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Pelosi Speech at amfAR Awards Dinner

Washington, D.C. - Democratic Leader Nancy Pelosi delivered remarks at a dinner hosted by The Foundation for AIDS Research (amfAR).  Leader Pelosi joined supporters, advocates, and activists of amfAR in reaffirming their shared commitment to work together to end AIDS.  Below are the Leader's remarks as delivered:

“It is often said at an occasion such as this, what an honor it is to be here.  Tonight, all of us can say with great sincerity what an honor it is to join amfAR, GBC Health, and their many friends on the eve of the 19th International AIDS Conference.  I want to congratulate Bill Gates on receiving this year's amfAR Award of Courage.  This award is perfectly named because courage, as well as commitment, are essential to this fight.  Bill and Melinda Gates have courageously taken up the cause of fighting AIDS as their own.  So too has amfAR's Chairman of the Board, Kenneth Cole.  He was one of the first business leaders to use an ad campaign to raise awareness about AIDS.  Imagine the courage it took to do this in 1985, two years before a president even uttered the word, ‘AIDS.'

“Thanks to the work by Congress and President Obama in 2009 to lift the travel ban on people with HIV/AIDS, the International AIDS Conference is returning to the U.S. for the first time since 1990.  With 25,000 leaders, advocates, doctors, and researchers gathering from across the globe, we will listen, exchange ideas, and turn the tide together against AIDS.

“It was 31 years ago when we first heard that doctors at UCSF were seeing cases unlike anything they'd seen before, symptoms that harkened back to the Middle Ages.  At the same time, across the country at Sloan-Kettering, one of amfAR's founding chairs, Dr. Mathilde Krim, was investigating a similar condition, unknown and unrecognizable to her fellow researchers.  What would become AIDS took a terrible toll.  Pretty soon, many of us were going to two funerals a day.  Grief was expressed in plays.  Comfort was found in an AIDS quilt and remembrance in an AIDS Memorial Grove.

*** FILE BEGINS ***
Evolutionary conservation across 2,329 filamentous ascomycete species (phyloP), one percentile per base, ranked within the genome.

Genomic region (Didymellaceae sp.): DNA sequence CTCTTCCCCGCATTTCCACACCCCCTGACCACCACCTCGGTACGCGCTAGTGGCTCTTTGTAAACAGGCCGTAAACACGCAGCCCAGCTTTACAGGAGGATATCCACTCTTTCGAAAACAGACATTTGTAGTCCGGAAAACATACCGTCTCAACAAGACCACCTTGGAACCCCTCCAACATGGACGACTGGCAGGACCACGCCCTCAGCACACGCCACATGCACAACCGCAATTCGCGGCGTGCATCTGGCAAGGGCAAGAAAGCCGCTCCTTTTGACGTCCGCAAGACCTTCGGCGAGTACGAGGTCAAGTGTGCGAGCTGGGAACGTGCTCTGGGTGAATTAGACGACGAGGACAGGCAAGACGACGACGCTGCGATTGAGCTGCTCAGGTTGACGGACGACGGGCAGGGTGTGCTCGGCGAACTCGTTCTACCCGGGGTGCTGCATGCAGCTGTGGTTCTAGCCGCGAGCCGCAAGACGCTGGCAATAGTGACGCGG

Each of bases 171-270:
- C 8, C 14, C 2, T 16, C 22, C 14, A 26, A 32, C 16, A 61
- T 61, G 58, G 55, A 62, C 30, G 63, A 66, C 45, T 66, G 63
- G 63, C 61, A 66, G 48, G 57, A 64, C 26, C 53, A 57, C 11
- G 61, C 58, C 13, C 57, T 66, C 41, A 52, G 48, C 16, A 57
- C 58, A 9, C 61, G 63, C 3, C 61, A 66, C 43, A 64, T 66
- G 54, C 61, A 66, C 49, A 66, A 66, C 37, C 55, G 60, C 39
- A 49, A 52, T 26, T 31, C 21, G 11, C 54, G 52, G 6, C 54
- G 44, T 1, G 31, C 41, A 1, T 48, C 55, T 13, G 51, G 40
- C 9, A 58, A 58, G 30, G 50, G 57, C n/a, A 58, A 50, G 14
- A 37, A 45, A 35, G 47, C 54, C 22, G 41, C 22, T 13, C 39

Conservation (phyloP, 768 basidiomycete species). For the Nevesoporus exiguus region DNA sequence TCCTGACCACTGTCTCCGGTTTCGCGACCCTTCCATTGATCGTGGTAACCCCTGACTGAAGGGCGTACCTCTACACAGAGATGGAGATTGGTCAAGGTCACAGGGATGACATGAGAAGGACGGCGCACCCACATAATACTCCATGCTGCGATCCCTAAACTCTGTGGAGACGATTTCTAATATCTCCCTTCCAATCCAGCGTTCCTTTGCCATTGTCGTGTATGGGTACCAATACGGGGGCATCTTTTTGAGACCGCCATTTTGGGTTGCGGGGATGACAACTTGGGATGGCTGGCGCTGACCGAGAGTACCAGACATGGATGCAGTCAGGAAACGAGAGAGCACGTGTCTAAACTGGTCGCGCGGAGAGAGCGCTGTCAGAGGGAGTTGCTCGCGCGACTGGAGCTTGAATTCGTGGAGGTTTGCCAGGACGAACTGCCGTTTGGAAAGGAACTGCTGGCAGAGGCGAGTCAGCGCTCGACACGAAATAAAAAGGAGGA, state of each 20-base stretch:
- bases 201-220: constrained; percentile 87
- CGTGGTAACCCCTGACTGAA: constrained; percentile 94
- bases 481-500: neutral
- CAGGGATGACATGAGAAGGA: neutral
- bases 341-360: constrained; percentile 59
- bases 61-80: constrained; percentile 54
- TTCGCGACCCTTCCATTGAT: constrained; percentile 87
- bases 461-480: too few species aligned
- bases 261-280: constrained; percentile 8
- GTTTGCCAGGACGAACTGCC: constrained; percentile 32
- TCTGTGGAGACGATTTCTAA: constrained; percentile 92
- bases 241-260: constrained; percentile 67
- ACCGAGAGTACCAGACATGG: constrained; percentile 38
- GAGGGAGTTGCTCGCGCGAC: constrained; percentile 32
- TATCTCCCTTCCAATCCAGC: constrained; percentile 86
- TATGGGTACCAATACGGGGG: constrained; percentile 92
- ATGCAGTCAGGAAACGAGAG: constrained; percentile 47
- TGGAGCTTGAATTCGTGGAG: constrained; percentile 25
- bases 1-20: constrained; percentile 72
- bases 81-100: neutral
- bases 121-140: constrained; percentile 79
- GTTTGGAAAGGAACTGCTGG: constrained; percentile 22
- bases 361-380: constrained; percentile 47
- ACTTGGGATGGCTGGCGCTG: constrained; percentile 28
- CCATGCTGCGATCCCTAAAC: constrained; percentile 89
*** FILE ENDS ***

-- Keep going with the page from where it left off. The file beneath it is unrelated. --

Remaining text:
“AIDS was an assault on our health, our economy and society, on the lives of our friends.  It was a challenge to our scientists and our medical professionals.  More than that, because of the fear and discrimination that sprung from it, it was a challenge to our conscience and remains so to this day.  For leaders like Dr. Krim, Kenneth and Maria Cole, and Bill and Melinda Gates, and many of us in this room, the fight against HIV/AIDs has not been an issue, but an ethic - a value. 

“What we learned quickly was that AIDS is a very resourceful virus - it escapes defeat by mutating.  So too did we have to become resourceful.  We adapted to the challenge - pursuing new science, mobilizing in innovative ways, being fresh in our thinking about prevention, treatment, and a cure.  Thank you amfAR for being a model agent for change. 

“From the start, amfAR and its allies knew that real progress could only come with a strong public-private partnership.  As amfAR's founding national Chairwoman, Elizabeth Taylor, told the House Budget Committee in 1990, ‘AIDS is a major national crisis.'  Only with government support, she said, could we invest ‘billions of dollars of research' and ‘build centers, hospices, care units.'

“We answered the call locally, nationally, and globally.  Our international mobilization against AIDS led us to create the Global Fund, work with President George W. Bush to establish PEPFAR, and partner with President Obama to strengthen these efforts.  With sustained American leadership and shared responsibility from the international community, millions of lives in the poorest countries have been saved and we are building toward the day when we completely eliminate new HIV infections among children.  Here at home, the Affordable Care Act has meant remarkable benefits for people living with HIV/AIDS.

“At this critical juncture, on the brink of an AIDS-free generation, we have a responsibility to continue to be innovative in our thinking.  And where there is scientific opportunity, we have a moral responsibility to invest.  In order to make AIDS history, we must make more progress for the more than 34 million people living with HIV. 

“George Bernard Shaw once said that ‘It is the mark of a truly intelligent person to be moved by statistics.'  The people in this room are not only moved by statistics, we are also moved by the individual stories.  For many of us, our introduction to AIDS was one person at a time. 

“For the friends, loved ones, and all lost to AIDS, we must remember all we hold fast to: our hope, our resourcefulness, and our courage. 

“Thank you, GBC Health!  Thank you amfAR for leading the way!”